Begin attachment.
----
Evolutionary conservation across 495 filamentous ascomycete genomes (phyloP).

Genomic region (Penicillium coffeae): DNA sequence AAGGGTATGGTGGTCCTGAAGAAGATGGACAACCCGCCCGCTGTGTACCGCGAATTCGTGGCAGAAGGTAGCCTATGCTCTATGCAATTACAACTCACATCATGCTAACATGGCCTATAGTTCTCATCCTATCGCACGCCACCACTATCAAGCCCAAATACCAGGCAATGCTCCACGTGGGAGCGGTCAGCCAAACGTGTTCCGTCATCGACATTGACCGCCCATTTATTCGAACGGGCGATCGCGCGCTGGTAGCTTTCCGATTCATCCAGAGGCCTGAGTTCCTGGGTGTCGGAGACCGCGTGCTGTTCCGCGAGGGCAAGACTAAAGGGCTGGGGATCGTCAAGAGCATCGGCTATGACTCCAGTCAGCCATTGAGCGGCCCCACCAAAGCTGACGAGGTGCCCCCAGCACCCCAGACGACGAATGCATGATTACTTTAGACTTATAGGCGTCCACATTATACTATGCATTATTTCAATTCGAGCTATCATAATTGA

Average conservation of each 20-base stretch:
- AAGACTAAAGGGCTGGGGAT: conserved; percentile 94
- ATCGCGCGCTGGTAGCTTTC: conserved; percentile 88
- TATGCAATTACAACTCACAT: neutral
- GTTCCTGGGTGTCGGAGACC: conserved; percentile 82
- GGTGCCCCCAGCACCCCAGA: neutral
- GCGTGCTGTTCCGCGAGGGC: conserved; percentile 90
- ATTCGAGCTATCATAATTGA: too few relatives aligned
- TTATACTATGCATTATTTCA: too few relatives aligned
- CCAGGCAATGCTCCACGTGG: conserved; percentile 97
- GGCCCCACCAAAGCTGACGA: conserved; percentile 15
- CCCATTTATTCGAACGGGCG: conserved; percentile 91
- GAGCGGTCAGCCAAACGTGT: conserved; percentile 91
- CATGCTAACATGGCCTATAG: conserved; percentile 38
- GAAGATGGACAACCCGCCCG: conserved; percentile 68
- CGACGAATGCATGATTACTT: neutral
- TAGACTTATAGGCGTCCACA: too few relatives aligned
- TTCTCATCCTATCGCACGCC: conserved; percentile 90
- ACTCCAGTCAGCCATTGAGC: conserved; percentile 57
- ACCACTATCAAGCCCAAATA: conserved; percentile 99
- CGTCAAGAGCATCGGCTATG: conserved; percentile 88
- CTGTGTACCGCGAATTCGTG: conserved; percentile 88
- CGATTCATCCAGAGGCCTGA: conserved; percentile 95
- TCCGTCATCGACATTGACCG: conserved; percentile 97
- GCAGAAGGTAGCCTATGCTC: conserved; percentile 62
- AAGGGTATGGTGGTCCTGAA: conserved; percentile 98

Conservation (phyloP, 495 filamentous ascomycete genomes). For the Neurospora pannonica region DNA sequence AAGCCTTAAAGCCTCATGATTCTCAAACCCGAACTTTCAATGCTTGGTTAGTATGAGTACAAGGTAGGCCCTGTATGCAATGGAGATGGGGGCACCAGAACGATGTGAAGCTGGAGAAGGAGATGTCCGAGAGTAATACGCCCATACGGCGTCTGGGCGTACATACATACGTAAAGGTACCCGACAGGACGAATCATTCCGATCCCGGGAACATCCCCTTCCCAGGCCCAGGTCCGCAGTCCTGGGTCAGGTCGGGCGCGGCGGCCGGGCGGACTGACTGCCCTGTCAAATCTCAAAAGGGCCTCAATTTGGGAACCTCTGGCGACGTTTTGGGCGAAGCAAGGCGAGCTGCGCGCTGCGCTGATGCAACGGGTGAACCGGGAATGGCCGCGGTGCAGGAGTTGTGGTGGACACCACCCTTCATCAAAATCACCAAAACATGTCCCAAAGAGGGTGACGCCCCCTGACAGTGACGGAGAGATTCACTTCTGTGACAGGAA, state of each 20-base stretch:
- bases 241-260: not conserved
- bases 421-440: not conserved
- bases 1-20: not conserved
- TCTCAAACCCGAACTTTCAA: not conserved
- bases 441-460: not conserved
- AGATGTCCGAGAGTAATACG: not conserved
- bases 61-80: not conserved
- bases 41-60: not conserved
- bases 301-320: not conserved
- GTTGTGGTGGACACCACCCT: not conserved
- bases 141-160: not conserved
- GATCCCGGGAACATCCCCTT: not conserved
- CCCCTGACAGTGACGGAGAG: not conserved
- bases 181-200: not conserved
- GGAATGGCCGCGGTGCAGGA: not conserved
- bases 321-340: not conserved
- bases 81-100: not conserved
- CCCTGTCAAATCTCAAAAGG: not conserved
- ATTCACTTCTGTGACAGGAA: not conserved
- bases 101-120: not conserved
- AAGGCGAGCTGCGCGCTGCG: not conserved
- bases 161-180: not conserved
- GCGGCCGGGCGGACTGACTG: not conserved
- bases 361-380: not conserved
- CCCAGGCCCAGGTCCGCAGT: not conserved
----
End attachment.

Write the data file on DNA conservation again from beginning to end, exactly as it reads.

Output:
Evolutionary conservation across 495 filamentous ascomycete genomes (phyloP).

Genomic region (Penicillium coffeae): DNA sequence AAGGGTATGGTGGTCCTGAAGAAGATGGACAACCCGCCCGCTGTGTACCGCGAATTCGTGGCAGAAGGTAGCCTATGCTCTATGCAATTACAACTCACATCATGCTAACATGGCCTATAGTTCTCATCCTATCGCACGCCACCACTATCAAGCCCAAATACCAGGCAATGCTCCACGTGGGAGCGGTCAGCCAAACGTGTTCCGTCATCGACATTGACCGCCCATTTATTCGAACGGGCGATCGCGCGCTGGTAGCTTTCCGATTCATCCAGAGGCCTGAGTTCCTGGGTGTCGGAGACCGCGTGCTGTTCCGCGAGGGCAAGACTAAAGGGCTGGGGATCGTCAAGAGCATCGGCTATGACTCCAGTCAGCCATTGAGCGGCCCCACCAAAGCTGACGAGGTGCCCCCAGCACCCCAGACGACGAATGCATGATTACTTTAGACTTATAGGCGTCCACATTATACTATGCATTATTTCAATTCGAGCTATCATAATTGA

Average conservation of each 20-base stretch:
- AAGACTAAAGGGCTGGGGAT: conserved; percentile 94
- ATCGCGCGCTGGTAGCTTTC: conserved; percentile 88
- TATGCAATTACAACTCACAT: neutral
- GTTCCTGGGTGTCGGAGACC: conserved; percentile 82
- GGTGCCCCCAGCACCCCAGA: neutral
- GCGTGCTGTTCCGCGAGGGC: conserved; percentile 90
- ATTCGAGCTATCATAATTGA: too few relatives aligned
- TTATACTATGCATTATTTCA: too few relatives aligned
- CCAGGCAATGCTCCACGTGG: conserved; percentile 97
- GGCCCCACCAAAGCTGACGA: conserved; percentile 15
- CCCATTTATTCGAACGGGCG: conserved; percentile 91
- GAGCGGTCAGCCAAACGTGT: conserved; percentile 91
- CATGCTAACATGGCCTATAG: conserved; percentile 38
- GAAGATGGACAACCCGCCCG: conserved; percentile 68
- CGACGAATGCATGATTACTT: neutral
- TAGACTTATAGGCGTCCACA: too few relatives aligned
- TTCTCATCCTATCGCACGCC: conserved; percentile 90
- ACTCCAGTCAGCCATTGAGC: conserved; percentile 57
- ACCACTATCAAGCCCAAATA: conserved; percentile 99
- CGTCAAGAGCATCGGCTATG: conserved; percentile 88
- CTGTGTACCGCGAATTCGTG: conserved; percentile 88
- CGATTCATCCAGAGGCCTGA: conserved; percentile 95
- TCCGTCATCGACATTGACCG: conserved; percentile 97
- GCAGAAGGTAGCCTATGCTC: conserved; percentile 62
- AAGGGTATGGTGGTCCTGAA: conserved; percentile 98

Conservation (phyloP, 495 filamentous ascomycete genomes). For the Neurospora pannonica region DNA sequence AAGCCTTAAAGCCTCATGATTCTCAAACCCGAACTTTCAATGCTTGGTTAGTATGAGTACAAGGTAGGCCCTGTATGCAATGGAGATGGGGGCACCAGAACGATGTGAAGCTGGAGAAGGAGATGTCCGAGAGTAATACGCCCATACGGCGTCTGGGCGTACATACATACGTAAAGGTACCCGACAGGACGAATCATTCCGATCCCGGGAACATCCCCTTCCCAGGCCCAGGTCCGCAGTCCTGGGTCAGGTCGGGCGCGGCGGCCGGGCGGACTGACTGCCCTGTCAAATCTCAAAAGGGCCTCAATTTGGGAACCTCTGGCGACGTTTTGGGCGAAGCAAGGCGAGCTGCGCGCTGCGCTGATGCAACGGGTGAACCGGGAATGGCCGCGGTGCAGGAGTTGTGGTGGACACCACCCTTCATCAAAATCACCAAAACATGTCCCAAAGAGGGTGACGCCCCCTGACAGTGACGGAGAGATTCACTTCTGTGACAGGAA, state of each 20-base stretch:
- bases 241-260: not conserved
- bases 421-440: not conserved
- bases 1-20: not conserved
- TCTCAAACCCGAACTTTCAA: not conserved
- bases 441-460: not conserved
- AGATGTCCGAGAGTAATACG: not conserved
- bases 61-80: not conserved
- bases 41-60: not conserved
- bases 301-320: not conserved
- GTTGTGGTGGACACCACCCT: not conserved
- bases 141-160: not conserved
- GATCCCGGGAACATCCCCTT: not conserved
- CCCCTGACAGTGACGGAGAG: not conserved
- bases 181-200: not conserved
- GGAATGGCCGCGGTGCAGGA: not conserved
- bases 321-340: not conserved
- bases 81-100: not conserved
- CCCTGTCAAATCTCAAAAGG: not conserved
- ATTCACTTCTGTGACAGGAA: not conserved
- bases 101-120: not conserved
- AAGGCGAGCTGCGCGCTGCG: not conserved
- bases 161-180: not conserved
- GCGGCCGGGCGGACTGACTG: not conserved
- bases 361-380: not conserved
- CCCAGGCCCAGGTCCGCAGT: not conserved